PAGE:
Israeli govt in chaos as judicial reform plans draw mass protests

The coalition of Israeli Prime Minister Benjamin Netanyahu collapsed on Monday as a result of massive overnight demonstrations against the dismissal of his defense minister, which increased pressure on the government to abandon its hotly disputed plans to reform the judiciary.

After the Histadrut union called for a general strike, Israel experienced one of the largest waves of industrial action in years amid rumors that his nationalist-religious coalition might disintegrate.

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On Monday morning, Netanyahu was scheduled to make a televised announcement declaring the suspension of the plans, which he claims are necessary to restore balance to the political system but are opposed by some as a threat to democracy.

However, the announcement was delayed while Netanyahu met with the leaders of the coalition groups.

Yariv Levin, the justice minister who has been in charge of the proceedings, declared that as a member of the dominant Likud party, he would accept whichever choice Netanyahu made.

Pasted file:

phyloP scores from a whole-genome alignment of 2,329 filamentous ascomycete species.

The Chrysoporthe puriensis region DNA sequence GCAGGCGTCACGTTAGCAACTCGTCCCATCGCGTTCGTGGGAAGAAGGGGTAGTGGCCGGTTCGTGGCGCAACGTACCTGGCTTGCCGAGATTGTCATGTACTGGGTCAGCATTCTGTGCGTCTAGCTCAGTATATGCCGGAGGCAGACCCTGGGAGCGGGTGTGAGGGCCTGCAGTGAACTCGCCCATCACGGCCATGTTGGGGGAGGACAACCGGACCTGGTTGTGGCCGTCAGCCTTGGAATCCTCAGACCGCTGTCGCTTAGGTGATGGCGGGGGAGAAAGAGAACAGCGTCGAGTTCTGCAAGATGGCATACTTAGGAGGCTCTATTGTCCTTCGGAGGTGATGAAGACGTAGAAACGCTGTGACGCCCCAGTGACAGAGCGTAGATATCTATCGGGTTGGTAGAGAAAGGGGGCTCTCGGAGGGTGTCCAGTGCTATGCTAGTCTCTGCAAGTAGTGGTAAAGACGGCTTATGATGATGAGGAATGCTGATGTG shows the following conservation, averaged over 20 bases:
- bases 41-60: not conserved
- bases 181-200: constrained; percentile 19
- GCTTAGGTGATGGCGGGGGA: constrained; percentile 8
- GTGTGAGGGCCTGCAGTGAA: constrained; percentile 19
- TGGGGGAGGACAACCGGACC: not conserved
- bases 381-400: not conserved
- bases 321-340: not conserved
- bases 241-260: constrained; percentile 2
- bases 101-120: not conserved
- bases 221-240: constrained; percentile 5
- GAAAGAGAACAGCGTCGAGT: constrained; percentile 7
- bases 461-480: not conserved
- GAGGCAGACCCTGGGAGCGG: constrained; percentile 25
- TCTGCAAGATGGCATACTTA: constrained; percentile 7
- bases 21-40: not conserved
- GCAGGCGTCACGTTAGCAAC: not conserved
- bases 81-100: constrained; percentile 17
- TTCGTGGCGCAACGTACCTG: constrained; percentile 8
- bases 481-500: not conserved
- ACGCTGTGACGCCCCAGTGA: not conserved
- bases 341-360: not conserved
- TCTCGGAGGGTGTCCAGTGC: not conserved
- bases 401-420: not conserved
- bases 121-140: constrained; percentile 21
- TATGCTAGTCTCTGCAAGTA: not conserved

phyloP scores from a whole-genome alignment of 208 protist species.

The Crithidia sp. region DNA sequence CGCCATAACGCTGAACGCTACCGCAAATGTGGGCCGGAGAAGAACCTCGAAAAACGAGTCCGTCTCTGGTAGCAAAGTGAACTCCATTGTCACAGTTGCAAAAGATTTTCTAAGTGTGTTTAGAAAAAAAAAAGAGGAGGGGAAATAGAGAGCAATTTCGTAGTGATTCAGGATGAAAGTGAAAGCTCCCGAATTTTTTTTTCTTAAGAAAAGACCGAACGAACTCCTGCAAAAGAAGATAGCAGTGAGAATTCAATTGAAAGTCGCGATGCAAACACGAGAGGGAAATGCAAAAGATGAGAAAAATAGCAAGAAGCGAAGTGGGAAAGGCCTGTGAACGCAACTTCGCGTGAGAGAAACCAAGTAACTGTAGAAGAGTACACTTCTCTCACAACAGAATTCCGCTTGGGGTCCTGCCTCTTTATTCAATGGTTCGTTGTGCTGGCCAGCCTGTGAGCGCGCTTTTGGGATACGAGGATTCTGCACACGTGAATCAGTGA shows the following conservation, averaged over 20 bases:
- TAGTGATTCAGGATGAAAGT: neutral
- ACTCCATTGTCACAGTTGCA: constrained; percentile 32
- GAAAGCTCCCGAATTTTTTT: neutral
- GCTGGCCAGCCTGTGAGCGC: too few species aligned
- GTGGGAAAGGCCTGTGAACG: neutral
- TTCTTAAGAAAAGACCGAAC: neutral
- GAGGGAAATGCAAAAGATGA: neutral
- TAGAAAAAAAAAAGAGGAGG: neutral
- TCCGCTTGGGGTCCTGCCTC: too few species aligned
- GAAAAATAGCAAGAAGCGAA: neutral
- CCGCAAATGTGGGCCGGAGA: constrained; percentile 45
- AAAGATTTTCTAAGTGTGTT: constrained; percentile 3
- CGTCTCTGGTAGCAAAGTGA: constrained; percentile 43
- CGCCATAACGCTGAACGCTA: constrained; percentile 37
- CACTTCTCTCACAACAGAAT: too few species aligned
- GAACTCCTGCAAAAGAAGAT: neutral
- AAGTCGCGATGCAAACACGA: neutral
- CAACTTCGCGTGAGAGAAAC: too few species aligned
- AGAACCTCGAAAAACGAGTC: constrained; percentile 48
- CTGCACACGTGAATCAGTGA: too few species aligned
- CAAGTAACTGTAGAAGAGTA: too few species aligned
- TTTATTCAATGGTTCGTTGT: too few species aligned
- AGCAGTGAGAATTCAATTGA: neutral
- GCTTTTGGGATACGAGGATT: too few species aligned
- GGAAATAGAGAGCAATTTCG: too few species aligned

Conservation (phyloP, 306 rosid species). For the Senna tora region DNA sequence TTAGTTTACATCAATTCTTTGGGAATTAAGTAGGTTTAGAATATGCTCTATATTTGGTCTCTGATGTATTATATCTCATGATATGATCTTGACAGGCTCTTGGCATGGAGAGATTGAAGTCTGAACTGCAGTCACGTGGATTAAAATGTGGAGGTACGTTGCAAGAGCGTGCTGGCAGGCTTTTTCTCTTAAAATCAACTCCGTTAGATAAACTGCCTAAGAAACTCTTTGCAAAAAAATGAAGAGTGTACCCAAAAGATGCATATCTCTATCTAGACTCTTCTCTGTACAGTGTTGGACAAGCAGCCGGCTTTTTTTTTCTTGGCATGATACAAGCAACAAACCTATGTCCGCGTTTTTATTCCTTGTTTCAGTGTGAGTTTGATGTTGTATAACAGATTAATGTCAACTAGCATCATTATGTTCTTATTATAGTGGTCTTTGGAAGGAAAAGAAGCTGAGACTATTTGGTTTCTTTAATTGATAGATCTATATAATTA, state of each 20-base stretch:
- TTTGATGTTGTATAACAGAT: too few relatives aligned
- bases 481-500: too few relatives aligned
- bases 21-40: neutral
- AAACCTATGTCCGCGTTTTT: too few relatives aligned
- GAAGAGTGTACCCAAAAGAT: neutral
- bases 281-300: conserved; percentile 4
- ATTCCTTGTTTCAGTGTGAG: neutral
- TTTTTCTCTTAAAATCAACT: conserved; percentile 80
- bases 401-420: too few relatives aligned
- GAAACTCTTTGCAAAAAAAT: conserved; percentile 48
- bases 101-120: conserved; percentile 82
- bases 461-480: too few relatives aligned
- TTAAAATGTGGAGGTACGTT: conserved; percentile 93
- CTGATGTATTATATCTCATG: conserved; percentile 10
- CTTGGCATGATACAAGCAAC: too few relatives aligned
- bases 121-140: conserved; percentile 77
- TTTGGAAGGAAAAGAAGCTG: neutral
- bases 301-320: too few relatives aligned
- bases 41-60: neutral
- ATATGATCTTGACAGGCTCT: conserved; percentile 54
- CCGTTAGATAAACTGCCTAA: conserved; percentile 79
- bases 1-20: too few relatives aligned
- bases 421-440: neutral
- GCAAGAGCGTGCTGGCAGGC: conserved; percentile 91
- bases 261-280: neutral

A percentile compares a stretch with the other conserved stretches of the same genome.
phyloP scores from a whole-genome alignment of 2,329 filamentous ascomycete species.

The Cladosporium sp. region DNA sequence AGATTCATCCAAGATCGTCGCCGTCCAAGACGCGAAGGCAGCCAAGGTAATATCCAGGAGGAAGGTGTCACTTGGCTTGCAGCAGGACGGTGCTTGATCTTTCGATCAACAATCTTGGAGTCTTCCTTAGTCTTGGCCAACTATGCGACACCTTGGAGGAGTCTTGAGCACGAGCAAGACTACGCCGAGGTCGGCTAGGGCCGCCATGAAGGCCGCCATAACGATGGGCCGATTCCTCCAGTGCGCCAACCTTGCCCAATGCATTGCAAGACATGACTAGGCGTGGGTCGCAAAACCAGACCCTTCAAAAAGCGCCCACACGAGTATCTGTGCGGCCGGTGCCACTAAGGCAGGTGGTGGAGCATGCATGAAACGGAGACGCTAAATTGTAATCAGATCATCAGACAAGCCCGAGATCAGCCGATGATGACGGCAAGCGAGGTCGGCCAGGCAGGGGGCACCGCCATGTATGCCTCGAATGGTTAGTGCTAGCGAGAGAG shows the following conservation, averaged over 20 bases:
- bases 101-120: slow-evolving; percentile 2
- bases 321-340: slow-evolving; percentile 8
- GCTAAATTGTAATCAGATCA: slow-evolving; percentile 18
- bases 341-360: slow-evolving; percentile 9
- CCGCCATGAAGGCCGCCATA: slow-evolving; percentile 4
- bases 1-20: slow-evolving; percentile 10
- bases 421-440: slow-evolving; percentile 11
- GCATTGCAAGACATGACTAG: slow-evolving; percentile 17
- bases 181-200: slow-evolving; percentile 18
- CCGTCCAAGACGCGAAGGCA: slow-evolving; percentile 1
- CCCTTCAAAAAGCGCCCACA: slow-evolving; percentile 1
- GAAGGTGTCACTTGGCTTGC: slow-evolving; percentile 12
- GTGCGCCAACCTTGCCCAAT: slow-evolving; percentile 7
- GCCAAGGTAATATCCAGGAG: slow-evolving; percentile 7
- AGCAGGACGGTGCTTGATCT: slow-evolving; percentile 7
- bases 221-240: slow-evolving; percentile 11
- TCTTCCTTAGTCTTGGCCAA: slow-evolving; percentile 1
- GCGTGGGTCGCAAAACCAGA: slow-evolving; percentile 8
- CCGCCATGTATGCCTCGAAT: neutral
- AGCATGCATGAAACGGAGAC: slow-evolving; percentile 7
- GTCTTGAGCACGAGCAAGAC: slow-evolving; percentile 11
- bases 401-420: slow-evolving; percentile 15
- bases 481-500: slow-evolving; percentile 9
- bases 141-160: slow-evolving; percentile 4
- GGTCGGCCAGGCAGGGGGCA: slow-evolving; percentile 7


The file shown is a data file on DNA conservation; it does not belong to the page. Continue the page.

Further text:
“A situation in which everyone does as they wish is liable to bring about the instant fall of the government and collapse of Likud,” he said in a statement.

Tens of thousands of protesters returned to the streets of Tel Aviv and Jerusalem as legislators convened in parliament, many of whom were waving the blue and white Israeli flags that have come to symbolize the demonstrations.

Supporters of the overhaul were also mobilizing, and a counter-demonstration in opposition to it was scheduled for later in front of the Knesset. La Familia, an ultra group affiliated with the Beitar Jerusalem club, was anticipated to participate.

In response to social media messages encouraging attacks on Israeli leftists, police numbers were increased to prepare for potential unrest. Netanyahu urged supporters on both parties to refrain from violence in a tweet.

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